Cambridge’s Café ArtScience is taking molecular gastronomy to a whole new level

When a Harvard professor is behind a cafe, the eatery conveniently ranks high in your go-to list. We cannot deny that the definition of food has cleverly evolved over the years, from merely a mixture of ingredients to a concept. Cambridge’s Café ArtScience is one of those diners that perfectly exemplify this newly found interpretation.

cafe-artscience-5What’s on the menu? Think inhalable chocolate and Wikipearl (edible skin – no, we are not teasing). An intriguing blend of a restaurant, a bar, a gallery, a store and a performance, Café ArtScience was conceived in Paris and Cambridge. The cafe itself is quite a vision – a white-washed massive room encompassed by glass.

cafe-artscience-7The man-of-the kitchen is none other than Patrick Campbell. Previously the chef of Eastern Standard and No. 9 Park, Campbell fancies experimentation; his dishes are a careful scrutiny and a realignment of traditional fare. Over at the bar, curious guests are inhaling vaporized spirits from Le Whaf and drinking cocktails made with lime juice clarified in a centrifuge. In the dining room, things don’t smoke or spin.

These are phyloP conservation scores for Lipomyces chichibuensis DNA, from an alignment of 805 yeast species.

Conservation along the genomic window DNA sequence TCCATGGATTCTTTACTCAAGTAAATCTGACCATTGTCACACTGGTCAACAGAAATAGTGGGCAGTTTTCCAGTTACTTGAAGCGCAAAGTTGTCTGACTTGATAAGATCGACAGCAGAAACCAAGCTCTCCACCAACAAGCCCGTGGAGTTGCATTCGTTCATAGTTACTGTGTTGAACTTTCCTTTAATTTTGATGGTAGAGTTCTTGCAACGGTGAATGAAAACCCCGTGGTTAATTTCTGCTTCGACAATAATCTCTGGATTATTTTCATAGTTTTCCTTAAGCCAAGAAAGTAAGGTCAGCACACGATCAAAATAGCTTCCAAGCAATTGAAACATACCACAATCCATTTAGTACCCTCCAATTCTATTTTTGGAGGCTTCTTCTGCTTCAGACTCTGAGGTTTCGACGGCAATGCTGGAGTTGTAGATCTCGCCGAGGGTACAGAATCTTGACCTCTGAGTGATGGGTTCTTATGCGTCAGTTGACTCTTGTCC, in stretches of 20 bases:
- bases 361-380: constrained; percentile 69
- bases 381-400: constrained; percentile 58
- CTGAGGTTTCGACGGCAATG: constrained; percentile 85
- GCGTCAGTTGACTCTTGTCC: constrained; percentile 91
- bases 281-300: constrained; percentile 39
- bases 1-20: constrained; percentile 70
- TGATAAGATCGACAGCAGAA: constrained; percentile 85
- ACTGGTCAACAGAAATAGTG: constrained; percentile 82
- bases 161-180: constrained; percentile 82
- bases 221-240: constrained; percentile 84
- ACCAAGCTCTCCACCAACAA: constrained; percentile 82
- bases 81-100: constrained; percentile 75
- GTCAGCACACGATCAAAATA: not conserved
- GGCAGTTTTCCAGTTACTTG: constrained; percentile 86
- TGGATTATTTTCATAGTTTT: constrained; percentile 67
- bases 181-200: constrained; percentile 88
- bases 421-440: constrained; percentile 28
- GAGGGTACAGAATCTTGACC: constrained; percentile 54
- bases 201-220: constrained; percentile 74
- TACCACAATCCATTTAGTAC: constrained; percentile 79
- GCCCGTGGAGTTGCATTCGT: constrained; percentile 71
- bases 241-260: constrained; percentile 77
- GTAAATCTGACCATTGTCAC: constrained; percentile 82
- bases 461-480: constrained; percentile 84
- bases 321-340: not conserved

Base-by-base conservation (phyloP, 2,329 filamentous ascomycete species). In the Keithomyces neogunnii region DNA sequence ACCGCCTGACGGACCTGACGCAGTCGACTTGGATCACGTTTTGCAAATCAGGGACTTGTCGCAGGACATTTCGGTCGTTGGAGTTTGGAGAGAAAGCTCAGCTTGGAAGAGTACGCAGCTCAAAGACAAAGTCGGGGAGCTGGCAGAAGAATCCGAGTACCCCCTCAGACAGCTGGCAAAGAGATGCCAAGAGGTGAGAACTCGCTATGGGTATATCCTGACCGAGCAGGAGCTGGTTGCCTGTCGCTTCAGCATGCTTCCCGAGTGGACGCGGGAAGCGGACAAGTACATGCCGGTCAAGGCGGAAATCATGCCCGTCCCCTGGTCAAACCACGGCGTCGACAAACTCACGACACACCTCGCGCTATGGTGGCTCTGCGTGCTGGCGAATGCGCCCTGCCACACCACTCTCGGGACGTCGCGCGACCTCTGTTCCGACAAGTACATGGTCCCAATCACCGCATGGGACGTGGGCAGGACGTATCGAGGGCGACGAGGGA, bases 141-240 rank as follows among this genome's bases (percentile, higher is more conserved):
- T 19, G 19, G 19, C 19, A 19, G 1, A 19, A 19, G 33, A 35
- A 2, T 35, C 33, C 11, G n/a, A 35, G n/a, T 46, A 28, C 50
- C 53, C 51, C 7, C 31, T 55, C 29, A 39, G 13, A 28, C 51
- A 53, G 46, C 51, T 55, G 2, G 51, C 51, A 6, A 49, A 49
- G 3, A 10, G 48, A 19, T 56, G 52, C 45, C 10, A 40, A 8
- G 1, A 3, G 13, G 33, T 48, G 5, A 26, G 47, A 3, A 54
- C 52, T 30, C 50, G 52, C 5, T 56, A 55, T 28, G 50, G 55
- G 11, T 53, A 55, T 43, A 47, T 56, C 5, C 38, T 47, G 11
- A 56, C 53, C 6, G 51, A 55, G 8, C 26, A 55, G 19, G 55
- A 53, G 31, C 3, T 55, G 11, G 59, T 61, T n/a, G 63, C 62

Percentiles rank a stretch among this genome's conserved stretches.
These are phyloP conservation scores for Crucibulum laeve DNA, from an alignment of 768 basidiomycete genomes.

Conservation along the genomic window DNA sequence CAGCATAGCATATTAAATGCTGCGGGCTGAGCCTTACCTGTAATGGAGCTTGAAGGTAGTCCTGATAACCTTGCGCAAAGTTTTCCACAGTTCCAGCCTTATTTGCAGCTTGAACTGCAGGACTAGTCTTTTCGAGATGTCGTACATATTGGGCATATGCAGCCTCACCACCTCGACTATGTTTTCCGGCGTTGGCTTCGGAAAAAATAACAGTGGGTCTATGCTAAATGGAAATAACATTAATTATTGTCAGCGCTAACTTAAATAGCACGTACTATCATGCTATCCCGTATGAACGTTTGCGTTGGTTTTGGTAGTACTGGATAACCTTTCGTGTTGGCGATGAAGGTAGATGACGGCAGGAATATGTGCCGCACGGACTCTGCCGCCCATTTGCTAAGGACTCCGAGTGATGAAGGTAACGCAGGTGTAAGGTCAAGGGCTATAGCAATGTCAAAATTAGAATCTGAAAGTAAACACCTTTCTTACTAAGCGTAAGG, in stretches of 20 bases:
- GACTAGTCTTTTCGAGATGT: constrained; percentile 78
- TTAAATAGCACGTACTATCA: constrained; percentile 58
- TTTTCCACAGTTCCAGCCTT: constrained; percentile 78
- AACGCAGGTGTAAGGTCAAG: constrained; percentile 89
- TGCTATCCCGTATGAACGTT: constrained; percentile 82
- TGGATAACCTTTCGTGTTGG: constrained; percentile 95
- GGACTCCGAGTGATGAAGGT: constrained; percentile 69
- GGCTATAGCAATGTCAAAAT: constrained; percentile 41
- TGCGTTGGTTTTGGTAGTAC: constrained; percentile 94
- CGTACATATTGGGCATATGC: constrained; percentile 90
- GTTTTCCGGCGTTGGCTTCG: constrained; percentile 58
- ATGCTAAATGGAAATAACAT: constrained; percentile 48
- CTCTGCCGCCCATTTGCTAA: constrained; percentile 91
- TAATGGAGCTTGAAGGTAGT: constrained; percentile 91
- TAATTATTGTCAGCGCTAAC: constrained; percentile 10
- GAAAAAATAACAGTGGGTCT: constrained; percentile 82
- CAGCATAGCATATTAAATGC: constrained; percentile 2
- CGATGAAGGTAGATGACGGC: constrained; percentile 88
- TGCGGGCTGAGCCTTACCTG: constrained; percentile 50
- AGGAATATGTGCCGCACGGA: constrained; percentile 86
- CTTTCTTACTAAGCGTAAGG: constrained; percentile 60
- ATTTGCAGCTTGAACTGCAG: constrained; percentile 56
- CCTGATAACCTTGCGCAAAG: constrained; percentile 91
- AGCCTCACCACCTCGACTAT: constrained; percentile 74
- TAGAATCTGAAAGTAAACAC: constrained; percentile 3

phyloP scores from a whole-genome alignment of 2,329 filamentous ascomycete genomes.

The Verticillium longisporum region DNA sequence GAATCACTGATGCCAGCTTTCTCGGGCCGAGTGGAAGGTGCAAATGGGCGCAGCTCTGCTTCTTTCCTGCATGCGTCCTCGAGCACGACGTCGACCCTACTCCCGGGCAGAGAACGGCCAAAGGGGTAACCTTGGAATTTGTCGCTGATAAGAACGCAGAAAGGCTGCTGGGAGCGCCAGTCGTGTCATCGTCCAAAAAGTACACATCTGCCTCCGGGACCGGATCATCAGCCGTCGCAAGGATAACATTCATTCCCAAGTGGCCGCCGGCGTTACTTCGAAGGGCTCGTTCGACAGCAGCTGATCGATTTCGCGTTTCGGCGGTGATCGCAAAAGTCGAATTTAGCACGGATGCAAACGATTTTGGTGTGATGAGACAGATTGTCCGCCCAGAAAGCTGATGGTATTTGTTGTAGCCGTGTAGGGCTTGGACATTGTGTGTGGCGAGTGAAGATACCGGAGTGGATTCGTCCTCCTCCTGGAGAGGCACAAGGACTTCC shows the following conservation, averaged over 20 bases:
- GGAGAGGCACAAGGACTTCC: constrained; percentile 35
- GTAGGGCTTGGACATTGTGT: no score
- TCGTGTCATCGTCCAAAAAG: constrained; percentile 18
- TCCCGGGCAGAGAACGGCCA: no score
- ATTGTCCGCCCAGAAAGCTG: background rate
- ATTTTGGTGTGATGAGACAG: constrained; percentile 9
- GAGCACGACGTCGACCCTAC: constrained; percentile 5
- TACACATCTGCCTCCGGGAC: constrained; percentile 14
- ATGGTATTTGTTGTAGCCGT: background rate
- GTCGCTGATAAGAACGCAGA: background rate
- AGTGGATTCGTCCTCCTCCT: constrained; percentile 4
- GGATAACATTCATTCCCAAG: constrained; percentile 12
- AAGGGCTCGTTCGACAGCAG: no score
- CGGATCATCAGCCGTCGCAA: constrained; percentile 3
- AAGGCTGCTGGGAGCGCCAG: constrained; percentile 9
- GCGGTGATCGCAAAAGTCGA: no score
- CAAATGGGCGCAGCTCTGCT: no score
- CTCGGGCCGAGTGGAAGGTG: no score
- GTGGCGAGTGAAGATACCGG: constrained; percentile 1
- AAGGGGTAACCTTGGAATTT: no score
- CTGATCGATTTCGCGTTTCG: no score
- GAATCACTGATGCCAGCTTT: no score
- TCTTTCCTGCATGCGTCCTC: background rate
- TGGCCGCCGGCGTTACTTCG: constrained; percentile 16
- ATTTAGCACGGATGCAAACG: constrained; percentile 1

cafe-artscience-9The dishes are scrumptious – we highly recommend the perfectly composed artichoke soup and the ricotta tortellini. Desserts were absolutely divine; each handcrafted by pastry chef Renae Connolly. Our personal favourite was the brown butter panna cotta with pepitas nougatine, sugar pumpkin espuma, and coffee ice cream.

cafe-artscience-8Every dish at Café ArtScience may not be revolutionary, but the care and passion with which each dish is presented, is exceptional.


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